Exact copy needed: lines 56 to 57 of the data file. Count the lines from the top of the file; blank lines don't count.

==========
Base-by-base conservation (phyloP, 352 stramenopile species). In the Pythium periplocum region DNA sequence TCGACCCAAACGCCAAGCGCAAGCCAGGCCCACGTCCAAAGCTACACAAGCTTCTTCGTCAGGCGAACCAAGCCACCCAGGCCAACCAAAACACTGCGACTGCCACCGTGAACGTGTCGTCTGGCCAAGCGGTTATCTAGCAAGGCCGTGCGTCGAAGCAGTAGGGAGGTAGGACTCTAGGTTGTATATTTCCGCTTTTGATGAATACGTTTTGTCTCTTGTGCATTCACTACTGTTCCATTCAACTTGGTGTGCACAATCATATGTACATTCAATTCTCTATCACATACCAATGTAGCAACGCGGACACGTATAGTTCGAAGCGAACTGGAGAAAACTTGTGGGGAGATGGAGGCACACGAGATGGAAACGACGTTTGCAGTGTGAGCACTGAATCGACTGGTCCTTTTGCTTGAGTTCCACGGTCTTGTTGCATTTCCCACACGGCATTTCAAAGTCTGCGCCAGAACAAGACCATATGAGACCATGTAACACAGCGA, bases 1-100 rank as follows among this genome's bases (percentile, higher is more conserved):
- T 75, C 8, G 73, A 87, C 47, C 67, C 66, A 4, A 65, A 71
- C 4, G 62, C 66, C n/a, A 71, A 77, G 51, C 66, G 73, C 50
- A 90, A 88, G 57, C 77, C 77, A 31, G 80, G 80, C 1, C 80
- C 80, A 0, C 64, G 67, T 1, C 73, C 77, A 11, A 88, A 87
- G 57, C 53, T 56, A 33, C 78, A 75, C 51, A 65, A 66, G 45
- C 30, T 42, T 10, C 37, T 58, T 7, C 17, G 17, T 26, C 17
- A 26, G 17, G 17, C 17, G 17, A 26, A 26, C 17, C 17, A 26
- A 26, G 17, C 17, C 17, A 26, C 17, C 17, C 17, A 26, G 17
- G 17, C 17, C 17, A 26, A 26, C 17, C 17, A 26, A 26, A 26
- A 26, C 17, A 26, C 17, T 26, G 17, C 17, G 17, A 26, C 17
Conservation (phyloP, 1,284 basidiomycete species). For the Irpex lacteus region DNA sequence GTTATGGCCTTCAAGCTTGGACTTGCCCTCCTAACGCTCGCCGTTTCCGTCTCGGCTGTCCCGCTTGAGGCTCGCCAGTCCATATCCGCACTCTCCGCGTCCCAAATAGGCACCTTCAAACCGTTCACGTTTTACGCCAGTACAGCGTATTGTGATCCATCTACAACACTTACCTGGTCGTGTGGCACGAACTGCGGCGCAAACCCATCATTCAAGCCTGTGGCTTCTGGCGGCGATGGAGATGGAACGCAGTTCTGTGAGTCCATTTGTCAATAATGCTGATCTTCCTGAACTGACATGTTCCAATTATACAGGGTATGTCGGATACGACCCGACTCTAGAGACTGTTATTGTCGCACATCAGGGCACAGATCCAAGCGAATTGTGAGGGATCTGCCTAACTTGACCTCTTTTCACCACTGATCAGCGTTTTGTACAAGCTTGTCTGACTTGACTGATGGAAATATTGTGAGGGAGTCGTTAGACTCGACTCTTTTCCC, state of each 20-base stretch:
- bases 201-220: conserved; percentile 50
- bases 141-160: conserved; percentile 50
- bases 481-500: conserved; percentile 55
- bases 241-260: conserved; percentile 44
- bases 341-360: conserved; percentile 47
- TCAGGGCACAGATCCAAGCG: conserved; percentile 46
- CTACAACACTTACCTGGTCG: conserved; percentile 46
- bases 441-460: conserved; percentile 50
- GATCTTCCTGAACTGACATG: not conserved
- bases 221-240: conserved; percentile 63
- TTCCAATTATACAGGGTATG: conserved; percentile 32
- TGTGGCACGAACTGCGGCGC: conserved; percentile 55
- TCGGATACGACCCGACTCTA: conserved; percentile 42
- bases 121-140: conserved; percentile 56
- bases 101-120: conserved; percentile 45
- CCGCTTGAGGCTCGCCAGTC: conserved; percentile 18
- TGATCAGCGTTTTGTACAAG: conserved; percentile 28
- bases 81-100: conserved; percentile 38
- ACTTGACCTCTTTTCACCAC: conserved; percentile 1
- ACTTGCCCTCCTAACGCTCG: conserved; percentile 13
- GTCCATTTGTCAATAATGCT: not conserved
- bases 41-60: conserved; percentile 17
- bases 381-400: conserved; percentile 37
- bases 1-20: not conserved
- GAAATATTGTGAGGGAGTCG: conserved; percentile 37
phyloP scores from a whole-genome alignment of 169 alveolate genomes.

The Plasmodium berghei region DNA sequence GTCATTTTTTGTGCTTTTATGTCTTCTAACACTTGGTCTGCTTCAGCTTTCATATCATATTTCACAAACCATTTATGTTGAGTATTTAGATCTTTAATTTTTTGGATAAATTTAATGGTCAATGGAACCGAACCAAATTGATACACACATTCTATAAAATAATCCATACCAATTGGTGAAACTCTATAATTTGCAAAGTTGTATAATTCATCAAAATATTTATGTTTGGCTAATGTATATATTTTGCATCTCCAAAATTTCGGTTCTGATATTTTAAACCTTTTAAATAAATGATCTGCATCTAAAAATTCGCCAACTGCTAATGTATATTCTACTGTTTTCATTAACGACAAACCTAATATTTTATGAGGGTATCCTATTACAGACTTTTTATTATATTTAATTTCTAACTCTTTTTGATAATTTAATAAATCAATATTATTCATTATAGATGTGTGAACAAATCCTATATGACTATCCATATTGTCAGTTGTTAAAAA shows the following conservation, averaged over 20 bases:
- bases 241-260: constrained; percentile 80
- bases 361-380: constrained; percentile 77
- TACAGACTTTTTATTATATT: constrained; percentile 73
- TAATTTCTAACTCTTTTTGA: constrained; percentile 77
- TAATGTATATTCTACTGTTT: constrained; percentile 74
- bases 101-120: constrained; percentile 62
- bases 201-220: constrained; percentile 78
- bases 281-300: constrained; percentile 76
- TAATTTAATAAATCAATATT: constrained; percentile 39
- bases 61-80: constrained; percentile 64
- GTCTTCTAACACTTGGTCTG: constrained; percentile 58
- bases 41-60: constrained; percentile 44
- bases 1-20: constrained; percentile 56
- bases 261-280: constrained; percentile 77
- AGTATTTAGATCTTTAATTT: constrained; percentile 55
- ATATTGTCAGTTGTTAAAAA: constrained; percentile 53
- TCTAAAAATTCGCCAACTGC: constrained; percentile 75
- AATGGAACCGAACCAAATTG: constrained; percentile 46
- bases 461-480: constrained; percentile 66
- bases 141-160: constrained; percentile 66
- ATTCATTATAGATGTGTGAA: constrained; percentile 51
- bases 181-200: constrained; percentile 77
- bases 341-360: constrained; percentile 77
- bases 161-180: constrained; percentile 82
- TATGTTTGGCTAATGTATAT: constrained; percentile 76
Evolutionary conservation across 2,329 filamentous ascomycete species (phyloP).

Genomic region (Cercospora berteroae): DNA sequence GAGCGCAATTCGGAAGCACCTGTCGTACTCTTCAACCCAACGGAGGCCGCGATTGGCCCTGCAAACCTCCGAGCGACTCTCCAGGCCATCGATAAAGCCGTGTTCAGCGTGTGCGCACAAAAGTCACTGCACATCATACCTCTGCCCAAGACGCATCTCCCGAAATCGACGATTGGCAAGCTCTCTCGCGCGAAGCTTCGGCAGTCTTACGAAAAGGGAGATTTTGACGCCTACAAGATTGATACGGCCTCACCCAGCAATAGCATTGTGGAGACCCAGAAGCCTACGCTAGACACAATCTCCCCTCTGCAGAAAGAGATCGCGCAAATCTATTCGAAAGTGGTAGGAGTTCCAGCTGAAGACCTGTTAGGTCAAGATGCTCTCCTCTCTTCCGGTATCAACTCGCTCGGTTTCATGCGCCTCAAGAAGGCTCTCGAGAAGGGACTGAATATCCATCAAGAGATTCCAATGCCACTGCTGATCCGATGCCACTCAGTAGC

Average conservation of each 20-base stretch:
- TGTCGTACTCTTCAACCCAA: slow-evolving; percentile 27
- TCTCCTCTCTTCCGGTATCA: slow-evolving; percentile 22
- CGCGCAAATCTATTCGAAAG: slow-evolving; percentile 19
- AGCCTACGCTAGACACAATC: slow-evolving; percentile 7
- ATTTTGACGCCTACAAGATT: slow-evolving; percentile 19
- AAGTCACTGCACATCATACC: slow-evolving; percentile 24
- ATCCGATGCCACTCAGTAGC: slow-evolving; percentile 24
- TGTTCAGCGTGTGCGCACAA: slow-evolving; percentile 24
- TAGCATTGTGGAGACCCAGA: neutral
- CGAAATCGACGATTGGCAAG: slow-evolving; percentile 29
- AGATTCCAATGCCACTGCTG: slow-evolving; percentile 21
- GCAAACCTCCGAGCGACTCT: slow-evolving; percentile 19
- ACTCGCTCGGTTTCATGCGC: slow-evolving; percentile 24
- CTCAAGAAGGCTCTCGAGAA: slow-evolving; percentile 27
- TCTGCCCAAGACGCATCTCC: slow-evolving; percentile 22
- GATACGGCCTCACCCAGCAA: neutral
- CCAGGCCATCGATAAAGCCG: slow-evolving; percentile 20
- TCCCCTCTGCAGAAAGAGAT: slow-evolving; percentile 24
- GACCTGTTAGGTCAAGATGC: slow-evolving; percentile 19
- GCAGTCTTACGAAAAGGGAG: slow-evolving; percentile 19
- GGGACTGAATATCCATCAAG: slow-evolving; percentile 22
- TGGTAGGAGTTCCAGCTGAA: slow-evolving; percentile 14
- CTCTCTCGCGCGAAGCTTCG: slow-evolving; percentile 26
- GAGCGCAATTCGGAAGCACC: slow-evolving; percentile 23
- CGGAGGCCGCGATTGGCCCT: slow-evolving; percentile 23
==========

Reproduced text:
- TCTAAAAATTCGCCAACTGC: constrained; percentile 75
- AATGGAACCGAACCAAATTG: constrained; percentile 46